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Be Physical with Reach Block Fundamentals

The outside zone play is a versatile scheme that can have a profound impact on any offense. Kyle Flood, offensive coordinator and offensive line coach for the University of Texas, gives some detailed points on how to remain physical when running outside zone. 


Coach Flood starts by describing reach blocks, the most fundamental block of the outside zone play. When reach blocking, offensive linemen try to gain leverage on the play side half of the defensive lineman aligned in the play side gap. Rather than bucket stepping, losing ground to gain ground, or other passive ways to gain leverage, Coach Flood describes some techniques that allow your offensive lineman to dominate at the line of scrimmage while still attempting to gain outside leverage on a play side defender. 

Flood defines reach blocks in two ways:

1. On the body (Figure 1)

a. The defender is aligned over the tip of the shoulder pad of the offensive lineman

2. Off the body (Figure 2)

a. The defender is not lined up over the offensive lineman at all


Figure 1 (On the Body)


Figure 2 (Off the Body)

For on the body reach blocks, the offensive lineman's objective is to capture the play side half of the defensive lineman. For aiming points, Flood says the blocker must:

Place his nose on the defender’s play side number

Place hands inside the framework of the defender (on the chest plate)

And smother the defender with his feet. Some say step on the defender’s toes.


This is not always a block that is achieved right away, and often the offensive lineman has too strain for several yards to try to reach his aiming points. Once outside leverage is gained (Figure 3), The offensive lineman must press vertically into the defender. Flood says that he wants his offensive linemen to block their defenders upfield, not just side to side.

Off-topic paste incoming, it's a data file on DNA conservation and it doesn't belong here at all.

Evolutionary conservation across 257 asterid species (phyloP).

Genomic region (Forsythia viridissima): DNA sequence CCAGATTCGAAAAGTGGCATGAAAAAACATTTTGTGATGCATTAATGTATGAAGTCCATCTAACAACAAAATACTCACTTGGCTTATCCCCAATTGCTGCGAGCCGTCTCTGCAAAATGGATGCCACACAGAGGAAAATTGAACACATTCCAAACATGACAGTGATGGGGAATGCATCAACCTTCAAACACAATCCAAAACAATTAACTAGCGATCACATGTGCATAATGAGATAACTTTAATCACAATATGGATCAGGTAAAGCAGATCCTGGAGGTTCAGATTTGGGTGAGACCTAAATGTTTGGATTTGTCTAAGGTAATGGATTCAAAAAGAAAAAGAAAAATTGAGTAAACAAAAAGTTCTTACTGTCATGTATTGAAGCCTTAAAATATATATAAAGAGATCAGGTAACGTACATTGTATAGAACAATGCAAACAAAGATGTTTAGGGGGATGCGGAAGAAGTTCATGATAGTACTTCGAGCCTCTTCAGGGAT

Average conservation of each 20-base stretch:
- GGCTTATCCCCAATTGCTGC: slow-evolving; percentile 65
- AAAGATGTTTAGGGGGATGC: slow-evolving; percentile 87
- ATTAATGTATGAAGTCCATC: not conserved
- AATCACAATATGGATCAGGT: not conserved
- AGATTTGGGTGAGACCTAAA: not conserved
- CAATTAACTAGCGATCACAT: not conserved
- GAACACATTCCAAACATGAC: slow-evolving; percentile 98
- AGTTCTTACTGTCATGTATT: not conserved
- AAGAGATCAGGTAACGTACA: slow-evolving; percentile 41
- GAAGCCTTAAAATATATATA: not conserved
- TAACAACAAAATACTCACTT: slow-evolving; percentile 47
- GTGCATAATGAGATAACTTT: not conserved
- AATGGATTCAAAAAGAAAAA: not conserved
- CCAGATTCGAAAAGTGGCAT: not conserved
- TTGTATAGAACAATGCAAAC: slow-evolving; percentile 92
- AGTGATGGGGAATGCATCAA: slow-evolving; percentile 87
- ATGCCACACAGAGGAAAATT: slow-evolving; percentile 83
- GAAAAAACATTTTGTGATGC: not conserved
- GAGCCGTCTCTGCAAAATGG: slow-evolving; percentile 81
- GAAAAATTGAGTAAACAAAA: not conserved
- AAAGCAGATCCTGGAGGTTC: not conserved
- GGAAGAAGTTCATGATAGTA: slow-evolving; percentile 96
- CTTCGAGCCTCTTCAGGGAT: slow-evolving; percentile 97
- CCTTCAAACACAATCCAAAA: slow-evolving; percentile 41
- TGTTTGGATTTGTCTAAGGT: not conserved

(Figure 3: Vertical push once outside leverage is achieved.)

Coach Flood explains on the body reach in the video below.

For off the body reach blocks, aiming points slightly change:

Target slides from play side number to the midline of the defender

Hit defender down the middle with face pointed outside the defender play side

If the landmark remained at the outside number, the blocker’s angle must be flatter. This allows for the offensive lineman to get beat inside, which could result in disruption in the backfield.


With these landmarks, the defender lined up off of the body of the defender must make a choice. He can:

 Play the gap that he is aligned in, and the ball will go inside of him. The offense is generally okay with this because since the defender is already aligned so wide, the gap becomes elongated and easier to run through. 

Get greedy and jump inside of the block. In this case, the offensive lineman has made solid contact because he struck the defender right down his middle, and now the defense has no edge because the down lineman vacated his assigned gap. 

These landmarks will allow your offensive linemen to play fast and physical-- not worrying about losing ground to gain ground or bucket stepping, but rather owning an angle and firing off of the football. 

Coach Flood is at Texas now after winning an FBS National Championship with Alabama.  He details all his techniques in his course “Run Game Fundamentals.”

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